* Consider the exceptional history teacher, Ira Solomon, teaching in East Saint Louis, Illinois, a town extraordinary in its poverty. This is what he tells Jonathan Kozol, author of Savage Inequalities:
“This is not by any means the worst school in the city,” he reports, as we are sitting in his classroom on the first floor of the school. “But our problems are severe. I don’t even know where to begin. I have no materials with the exception of a single textbook given to each child. If I bring in anything else–books or tapes or magazines–I pay for it myself. The high school has no VCRs. They are such a crucial tool. So many good things run on public television. I can’t make use of anything I see unless I can unhook my VCR and bring it into the school. The AV equipment in the building is so old that we are pressured not to use it….”
“Of 33 children who begin the history classes in the standard track,” he says, “more than a quarter have dropped out by spring semester…I have four girls right now in my senior home room who are pregnant or have just had babies. When I ask them why this happens, I am told, ‘Well, there’s no reason not to have a baby. There’s not much for me in public school.’ The truth is,… [a] diploma from a ghetto high school doesn’t count for much in the United States today….Ah, there’s so much bitterness–unfairness–there, you know….”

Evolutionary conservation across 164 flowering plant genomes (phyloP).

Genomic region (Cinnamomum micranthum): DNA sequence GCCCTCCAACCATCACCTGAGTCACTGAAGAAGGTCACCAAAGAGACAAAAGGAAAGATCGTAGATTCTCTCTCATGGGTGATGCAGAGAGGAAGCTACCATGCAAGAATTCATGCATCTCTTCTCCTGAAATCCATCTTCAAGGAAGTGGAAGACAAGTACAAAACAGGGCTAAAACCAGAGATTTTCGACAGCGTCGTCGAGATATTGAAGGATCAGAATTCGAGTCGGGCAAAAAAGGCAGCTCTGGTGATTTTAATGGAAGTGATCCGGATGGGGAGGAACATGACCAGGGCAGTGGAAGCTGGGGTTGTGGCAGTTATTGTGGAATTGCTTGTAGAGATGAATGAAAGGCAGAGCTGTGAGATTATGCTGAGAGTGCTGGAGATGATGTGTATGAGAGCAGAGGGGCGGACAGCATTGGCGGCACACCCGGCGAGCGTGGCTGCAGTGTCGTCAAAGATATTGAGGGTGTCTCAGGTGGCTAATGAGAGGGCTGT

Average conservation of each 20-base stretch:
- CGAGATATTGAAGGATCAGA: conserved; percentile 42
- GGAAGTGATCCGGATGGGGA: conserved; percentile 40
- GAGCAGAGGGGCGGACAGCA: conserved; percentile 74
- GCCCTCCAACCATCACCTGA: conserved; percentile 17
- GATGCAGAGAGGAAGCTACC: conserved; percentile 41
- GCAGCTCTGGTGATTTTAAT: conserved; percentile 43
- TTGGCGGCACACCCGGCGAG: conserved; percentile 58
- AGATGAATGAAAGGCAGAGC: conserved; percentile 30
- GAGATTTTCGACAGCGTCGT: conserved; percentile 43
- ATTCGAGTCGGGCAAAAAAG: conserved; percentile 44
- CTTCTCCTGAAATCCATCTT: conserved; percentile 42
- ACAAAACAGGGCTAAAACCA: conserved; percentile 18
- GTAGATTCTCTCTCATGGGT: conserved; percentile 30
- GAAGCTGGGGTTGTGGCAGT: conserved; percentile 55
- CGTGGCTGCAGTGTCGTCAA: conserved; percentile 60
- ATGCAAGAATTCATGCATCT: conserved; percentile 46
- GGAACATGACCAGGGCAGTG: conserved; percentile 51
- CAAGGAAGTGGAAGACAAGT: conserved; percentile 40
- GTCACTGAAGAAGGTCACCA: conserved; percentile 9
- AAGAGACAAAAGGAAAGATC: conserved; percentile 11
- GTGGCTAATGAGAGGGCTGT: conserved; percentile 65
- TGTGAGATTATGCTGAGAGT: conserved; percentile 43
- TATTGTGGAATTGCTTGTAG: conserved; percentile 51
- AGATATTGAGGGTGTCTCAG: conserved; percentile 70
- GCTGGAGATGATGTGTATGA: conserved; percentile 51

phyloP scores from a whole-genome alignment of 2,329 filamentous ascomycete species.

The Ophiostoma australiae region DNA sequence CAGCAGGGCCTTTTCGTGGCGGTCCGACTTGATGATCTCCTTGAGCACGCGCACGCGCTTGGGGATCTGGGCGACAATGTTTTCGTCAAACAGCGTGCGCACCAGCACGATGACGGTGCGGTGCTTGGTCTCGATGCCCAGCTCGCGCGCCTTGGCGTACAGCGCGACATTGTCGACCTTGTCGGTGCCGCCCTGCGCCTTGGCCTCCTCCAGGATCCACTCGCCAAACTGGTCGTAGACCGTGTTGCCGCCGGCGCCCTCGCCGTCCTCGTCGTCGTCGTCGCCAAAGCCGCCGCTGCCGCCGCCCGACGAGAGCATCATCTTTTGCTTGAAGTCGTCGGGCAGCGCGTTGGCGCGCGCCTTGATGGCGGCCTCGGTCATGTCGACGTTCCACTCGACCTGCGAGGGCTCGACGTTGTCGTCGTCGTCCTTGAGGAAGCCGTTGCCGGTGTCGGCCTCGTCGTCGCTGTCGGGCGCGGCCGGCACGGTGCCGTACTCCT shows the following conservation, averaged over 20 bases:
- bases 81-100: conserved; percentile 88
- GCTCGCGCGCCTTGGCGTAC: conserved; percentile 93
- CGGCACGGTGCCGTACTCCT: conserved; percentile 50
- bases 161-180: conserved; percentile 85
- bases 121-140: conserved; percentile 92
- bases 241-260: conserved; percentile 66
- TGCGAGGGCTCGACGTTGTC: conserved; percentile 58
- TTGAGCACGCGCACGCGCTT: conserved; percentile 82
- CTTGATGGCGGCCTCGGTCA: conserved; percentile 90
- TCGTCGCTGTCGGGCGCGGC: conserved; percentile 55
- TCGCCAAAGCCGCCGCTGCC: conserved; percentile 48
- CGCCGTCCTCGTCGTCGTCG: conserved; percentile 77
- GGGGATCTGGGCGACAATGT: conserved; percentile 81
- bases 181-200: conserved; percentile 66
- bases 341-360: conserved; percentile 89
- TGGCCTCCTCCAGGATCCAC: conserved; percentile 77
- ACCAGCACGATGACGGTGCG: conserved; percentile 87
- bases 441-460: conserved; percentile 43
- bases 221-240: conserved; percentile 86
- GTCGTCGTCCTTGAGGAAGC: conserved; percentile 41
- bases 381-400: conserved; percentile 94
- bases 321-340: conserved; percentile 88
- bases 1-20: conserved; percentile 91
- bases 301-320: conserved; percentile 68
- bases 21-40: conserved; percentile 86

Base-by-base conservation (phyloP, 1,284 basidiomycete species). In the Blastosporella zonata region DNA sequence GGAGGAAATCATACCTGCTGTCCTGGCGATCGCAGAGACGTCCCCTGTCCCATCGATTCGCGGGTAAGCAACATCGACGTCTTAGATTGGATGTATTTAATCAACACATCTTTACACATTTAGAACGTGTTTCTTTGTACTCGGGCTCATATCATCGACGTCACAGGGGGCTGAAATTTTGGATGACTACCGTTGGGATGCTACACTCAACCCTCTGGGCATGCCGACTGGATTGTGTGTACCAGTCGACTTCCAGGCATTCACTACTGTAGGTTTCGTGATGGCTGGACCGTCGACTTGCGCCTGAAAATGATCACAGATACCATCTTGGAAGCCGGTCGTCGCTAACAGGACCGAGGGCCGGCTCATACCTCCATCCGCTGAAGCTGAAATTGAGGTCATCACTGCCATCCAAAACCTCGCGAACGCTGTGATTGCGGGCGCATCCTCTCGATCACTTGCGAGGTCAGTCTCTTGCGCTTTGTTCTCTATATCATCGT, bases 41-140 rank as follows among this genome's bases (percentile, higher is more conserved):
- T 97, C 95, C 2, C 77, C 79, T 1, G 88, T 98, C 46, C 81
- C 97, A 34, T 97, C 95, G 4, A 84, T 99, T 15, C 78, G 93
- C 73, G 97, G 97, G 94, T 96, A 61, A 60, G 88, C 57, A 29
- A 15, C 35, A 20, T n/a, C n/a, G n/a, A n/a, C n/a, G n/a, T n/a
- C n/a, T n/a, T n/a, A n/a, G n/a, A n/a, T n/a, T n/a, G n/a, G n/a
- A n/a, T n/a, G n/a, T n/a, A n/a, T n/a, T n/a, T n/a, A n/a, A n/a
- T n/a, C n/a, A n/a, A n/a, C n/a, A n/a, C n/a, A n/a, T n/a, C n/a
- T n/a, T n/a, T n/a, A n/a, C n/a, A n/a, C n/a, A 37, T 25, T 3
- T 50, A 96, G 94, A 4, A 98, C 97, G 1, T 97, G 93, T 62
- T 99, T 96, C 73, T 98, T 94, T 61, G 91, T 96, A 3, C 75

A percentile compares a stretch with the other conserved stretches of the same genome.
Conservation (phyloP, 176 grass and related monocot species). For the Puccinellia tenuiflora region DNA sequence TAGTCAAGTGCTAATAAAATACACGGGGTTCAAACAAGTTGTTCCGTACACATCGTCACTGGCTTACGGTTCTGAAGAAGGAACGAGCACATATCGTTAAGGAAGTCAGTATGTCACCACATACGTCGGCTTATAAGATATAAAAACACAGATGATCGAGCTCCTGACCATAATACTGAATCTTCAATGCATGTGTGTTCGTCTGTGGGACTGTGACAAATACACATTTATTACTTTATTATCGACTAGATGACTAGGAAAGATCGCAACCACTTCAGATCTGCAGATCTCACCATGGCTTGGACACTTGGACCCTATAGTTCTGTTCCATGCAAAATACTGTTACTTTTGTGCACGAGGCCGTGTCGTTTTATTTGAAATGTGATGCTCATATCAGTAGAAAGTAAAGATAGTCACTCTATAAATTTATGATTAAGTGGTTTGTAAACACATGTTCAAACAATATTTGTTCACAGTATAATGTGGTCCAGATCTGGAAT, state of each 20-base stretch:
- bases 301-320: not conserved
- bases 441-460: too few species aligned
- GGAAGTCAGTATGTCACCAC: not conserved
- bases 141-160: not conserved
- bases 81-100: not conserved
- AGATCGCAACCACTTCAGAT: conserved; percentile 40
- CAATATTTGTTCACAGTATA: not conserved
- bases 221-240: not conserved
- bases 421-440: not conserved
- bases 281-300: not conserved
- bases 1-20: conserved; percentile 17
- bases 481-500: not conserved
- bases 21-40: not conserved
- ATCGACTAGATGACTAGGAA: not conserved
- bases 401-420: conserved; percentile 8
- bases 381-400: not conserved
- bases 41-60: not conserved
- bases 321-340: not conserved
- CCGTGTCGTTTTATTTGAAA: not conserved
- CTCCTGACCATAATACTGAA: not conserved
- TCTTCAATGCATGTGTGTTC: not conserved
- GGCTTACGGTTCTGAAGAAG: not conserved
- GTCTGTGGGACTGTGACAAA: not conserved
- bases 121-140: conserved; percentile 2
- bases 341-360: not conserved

“Very little education in the school would be considered academic in the suburbs. Maybe 10 to 15 percent of students are in truly academic programs. Of the 55 percent of the students who graduate, 20 percent may go to four-year colleges: something like 10 percent of any entering class. Another 10 to 20 percent may get some other kind of higher education. An equal number join the military….”
“Sometimes I worry that I’m starting to burn out. Still, I hate to miss a day. The department frequently can’t find a substitute to come here, and my kids don’t like me to be absent.”
* Consider two welfare mother, Ursula and Joy, working hard to keep their families together but excluded from the official count of workers and reviled by more respectable society.